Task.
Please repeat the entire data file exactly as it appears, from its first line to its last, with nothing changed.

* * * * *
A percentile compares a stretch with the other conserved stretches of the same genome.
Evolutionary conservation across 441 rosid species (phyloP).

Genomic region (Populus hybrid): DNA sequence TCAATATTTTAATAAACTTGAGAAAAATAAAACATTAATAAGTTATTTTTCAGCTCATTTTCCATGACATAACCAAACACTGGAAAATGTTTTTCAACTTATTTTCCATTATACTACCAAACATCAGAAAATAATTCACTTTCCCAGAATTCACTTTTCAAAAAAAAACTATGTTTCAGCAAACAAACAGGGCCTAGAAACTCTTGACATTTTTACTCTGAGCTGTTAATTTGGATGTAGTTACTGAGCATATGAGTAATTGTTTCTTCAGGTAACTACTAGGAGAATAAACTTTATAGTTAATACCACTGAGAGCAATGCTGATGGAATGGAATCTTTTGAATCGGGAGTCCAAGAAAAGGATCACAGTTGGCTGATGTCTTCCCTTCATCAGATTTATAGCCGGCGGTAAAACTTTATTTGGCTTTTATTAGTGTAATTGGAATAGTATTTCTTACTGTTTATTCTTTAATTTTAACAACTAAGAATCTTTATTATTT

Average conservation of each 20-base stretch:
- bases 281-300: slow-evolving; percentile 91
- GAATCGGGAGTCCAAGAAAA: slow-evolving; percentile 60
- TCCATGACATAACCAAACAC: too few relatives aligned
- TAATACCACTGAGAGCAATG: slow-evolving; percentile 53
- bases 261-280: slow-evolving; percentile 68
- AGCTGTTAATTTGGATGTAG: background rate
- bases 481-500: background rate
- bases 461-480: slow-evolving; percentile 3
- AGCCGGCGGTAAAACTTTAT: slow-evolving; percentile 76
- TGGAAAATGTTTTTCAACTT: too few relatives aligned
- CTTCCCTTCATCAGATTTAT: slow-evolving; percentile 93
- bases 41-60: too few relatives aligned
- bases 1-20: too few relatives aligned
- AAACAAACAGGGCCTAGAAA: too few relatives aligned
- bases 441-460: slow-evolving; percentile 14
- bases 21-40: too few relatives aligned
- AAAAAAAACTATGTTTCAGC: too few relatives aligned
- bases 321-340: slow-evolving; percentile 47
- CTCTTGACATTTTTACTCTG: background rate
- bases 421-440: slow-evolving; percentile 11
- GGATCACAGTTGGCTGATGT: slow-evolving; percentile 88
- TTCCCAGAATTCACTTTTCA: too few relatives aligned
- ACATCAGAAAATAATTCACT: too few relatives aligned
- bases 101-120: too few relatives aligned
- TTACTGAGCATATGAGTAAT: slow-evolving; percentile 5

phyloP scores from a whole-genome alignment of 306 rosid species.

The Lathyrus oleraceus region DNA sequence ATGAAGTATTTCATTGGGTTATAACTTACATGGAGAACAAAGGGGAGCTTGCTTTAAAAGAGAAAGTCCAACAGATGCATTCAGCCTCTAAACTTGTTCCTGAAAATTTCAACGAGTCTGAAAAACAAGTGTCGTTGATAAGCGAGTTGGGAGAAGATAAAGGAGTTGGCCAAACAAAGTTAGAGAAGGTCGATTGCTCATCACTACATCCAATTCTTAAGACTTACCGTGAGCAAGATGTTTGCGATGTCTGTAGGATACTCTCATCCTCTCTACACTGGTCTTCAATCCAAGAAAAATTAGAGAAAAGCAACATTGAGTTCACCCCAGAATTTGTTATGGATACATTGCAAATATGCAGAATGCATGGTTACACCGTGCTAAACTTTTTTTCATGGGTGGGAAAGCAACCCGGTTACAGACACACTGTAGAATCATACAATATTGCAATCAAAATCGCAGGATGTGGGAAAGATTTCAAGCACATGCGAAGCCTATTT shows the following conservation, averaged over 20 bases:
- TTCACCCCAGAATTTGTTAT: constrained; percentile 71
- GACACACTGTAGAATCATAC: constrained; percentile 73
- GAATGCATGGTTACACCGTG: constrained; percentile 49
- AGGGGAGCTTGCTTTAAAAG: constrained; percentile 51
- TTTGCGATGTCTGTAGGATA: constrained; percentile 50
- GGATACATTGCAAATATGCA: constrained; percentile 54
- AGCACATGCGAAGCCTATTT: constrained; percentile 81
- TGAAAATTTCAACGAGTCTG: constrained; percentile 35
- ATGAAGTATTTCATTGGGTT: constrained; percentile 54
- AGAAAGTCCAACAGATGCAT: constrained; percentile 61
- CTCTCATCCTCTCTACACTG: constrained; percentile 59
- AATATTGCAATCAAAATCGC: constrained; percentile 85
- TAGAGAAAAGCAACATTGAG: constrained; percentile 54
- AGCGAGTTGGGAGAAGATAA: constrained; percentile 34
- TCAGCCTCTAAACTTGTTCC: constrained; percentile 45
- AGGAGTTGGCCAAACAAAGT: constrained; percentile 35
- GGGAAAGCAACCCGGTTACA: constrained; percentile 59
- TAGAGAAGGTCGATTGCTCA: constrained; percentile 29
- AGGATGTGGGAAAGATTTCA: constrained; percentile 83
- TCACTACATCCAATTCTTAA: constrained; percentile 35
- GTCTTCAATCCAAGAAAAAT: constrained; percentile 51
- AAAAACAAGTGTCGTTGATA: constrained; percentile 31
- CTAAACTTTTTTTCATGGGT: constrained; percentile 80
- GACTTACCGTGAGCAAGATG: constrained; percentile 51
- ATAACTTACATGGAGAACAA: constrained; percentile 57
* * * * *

A percentile compares a stretch with the other conserved stretches of the same genome.
Evolutionary conservation across 441 rosid species (phyloP).

Genomic region (Populus hybrid): DNA sequence TCAATATTTTAATAAACTTGAGAAAAATAAAACATTAATAAGTTATTTTTCAGCTCATTTTCCATGACATAACCAAACACTGGAAAATGTTTTTCAACTTATTTTCCATTATACTACCAAACATCAGAAAATAATTCACTTTCCCAGAATTCACTTTTCAAAAAAAAACTATGTTTCAGCAAACAAACAGGGCCTAGAAACTCTTGACATTTTTACTCTGAGCTGTTAATTTGGATGTAGTTACTGAGCATATGAGTAATTGTTTCTTCAGGTAACTACTAGGAGAATAAACTTTATAGTTAATACCACTGAGAGCAATGCTGATGGAATGGAATCTTTTGAATCGGGAGTCCAAGAAAAGGATCACAGTTGGCTGATGTCTTCCCTTCATCAGATTTATAGCCGGCGGTAAAACTTTATTTGGCTTTTATTAGTGTAATTGGAATAGTATTTCTTACTGTTTATTCTTTAATTTTAACAACTAAGAATCTTTATTATTT

Average conservation of each 20-base stretch:
- bases 281-300: slow-evolving; percentile 91
- GAATCGGGAGTCCAAGAAAA: slow-evolving; percentile 60
- TCCATGACATAACCAAACAC: too few relatives aligned
- TAATACCACTGAGAGCAATG: slow-evolving; percentile 53
- bases 261-280: slow-evolving; percentile 68
- AGCTGTTAATTTGGATGTAG: background rate
- bases 481-500: background rate
- bases 461-480: slow-evolving; percentile 3
- AGCCGGCGGTAAAACTTTAT: slow-evolving; percentile 76
- TGGAAAATGTTTTTCAACTT: too few relatives aligned
- CTTCCCTTCATCAGATTTAT: slow-evolving; percentile 93
- bases 41-60: too few relatives aligned
- bases 1-20: too few relatives aligned
- AAACAAACAGGGCCTAGAAA: too few relatives aligned
- bases 441-460: slow-evolving; percentile 14
- bases 21-40: too few relatives aligned
- AAAAAAAACTATGTTTCAGC: too few relatives aligned
- bases 321-340: slow-evolving; percentile 47
- CTCTTGACATTTTTACTCTG: background rate
- bases 421-440: slow-evolving; percentile 11
- GGATCACAGTTGGCTGATGT: slow-evolving; percentile 88
- TTCCCAGAATTCACTTTTCA: too few relatives aligned
- ACATCAGAAAATAATTCACT: too few relatives aligned
- bases 101-120: too few relatives aligned
- TTACTGAGCATATGAGTAAT: slow-evolving; percentile 5

phyloP scores from a whole-genome alignment of 306 rosid species.

The Lathyrus oleraceus region DNA sequence ATGAAGTATTTCATTGGGTTATAACTTACATGGAGAACAAAGGGGAGCTTGCTTTAAAAGAGAAAGTCCAACAGATGCATTCAGCCTCTAAACTTGTTCCTGAAAATTTCAACGAGTCTGAAAAACAAGTGTCGTTGATAAGCGAGTTGGGAGAAGATAAAGGAGTTGGCCAAACAAAGTTAGAGAAGGTCGATTGCTCATCACTACATCCAATTCTTAAGACTTACCGTGAGCAAGATGTTTGCGATGTCTGTAGGATACTCTCATCCTCTCTACACTGGTCTTCAATCCAAGAAAAATTAGAGAAAAGCAACATTGAGTTCACCCCAGAATTTGTTATGGATACATTGCAAATATGCAGAATGCATGGTTACACCGTGCTAAACTTTTTTTCATGGGTGGGAAAGCAACCCGGTTACAGACACACTGTAGAATCATACAATATTGCAATCAAAATCGCAGGATGTGGGAAAGATTTCAAGCACATGCGAAGCCTATTT shows the following conservation, averaged over 20 bases:
- TTCACCCCAGAATTTGTTAT: constrained; percentile 71
- GACACACTGTAGAATCATAC: constrained; percentile 73
- GAATGCATGGTTACACCGTG: constrained; percentile 49
- AGGGGAGCTTGCTTTAAAAG: constrained; percentile 51
- TTTGCGATGTCTGTAGGATA: constrained; percentile 50
- GGATACATTGCAAATATGCA: constrained; percentile 54
- AGCACATGCGAAGCCTATTT: constrained; percentile 81
- TGAAAATTTCAACGAGTCTG: constrained; percentile 35
- ATGAAGTATTTCATTGGGTT: constrained; percentile 54
- AGAAAGTCCAACAGATGCAT: constrained; percentile 61
- CTCTCATCCTCTCTACACTG: constrained; percentile 59
- AATATTGCAATCAAAATCGC: constrained; percentile 85
- TAGAGAAAAGCAACATTGAG: constrained; percentile 54
- AGCGAGTTGGGAGAAGATAA: constrained; percentile 34
- TCAGCCTCTAAACTTGTTCC: constrained; percentile 45
- AGGAGTTGGCCAAACAAAGT: constrained; percentile 35
- GGGAAAGCAACCCGGTTACA: constrained; percentile 59
- TAGAGAAGGTCGATTGCTCA: constrained; percentile 29
- AGGATGTGGGAAAGATTTCA: constrained; percentile 83
- TCACTACATCCAATTCTTAA: constrained; percentile 35
- GTCTTCAATCCAAGAAAAAT: constrained; percentile 51
- AAAAACAAGTGTCGTTGATA: constrained; percentile 31
- CTAAACTTTTTTTCATGGGT: constrained; percentile 80
- GACTTACCGTGAGCAAGATG: constrained; percentile 51
- ATAACTTACATGGAGAACAA: constrained; percentile 57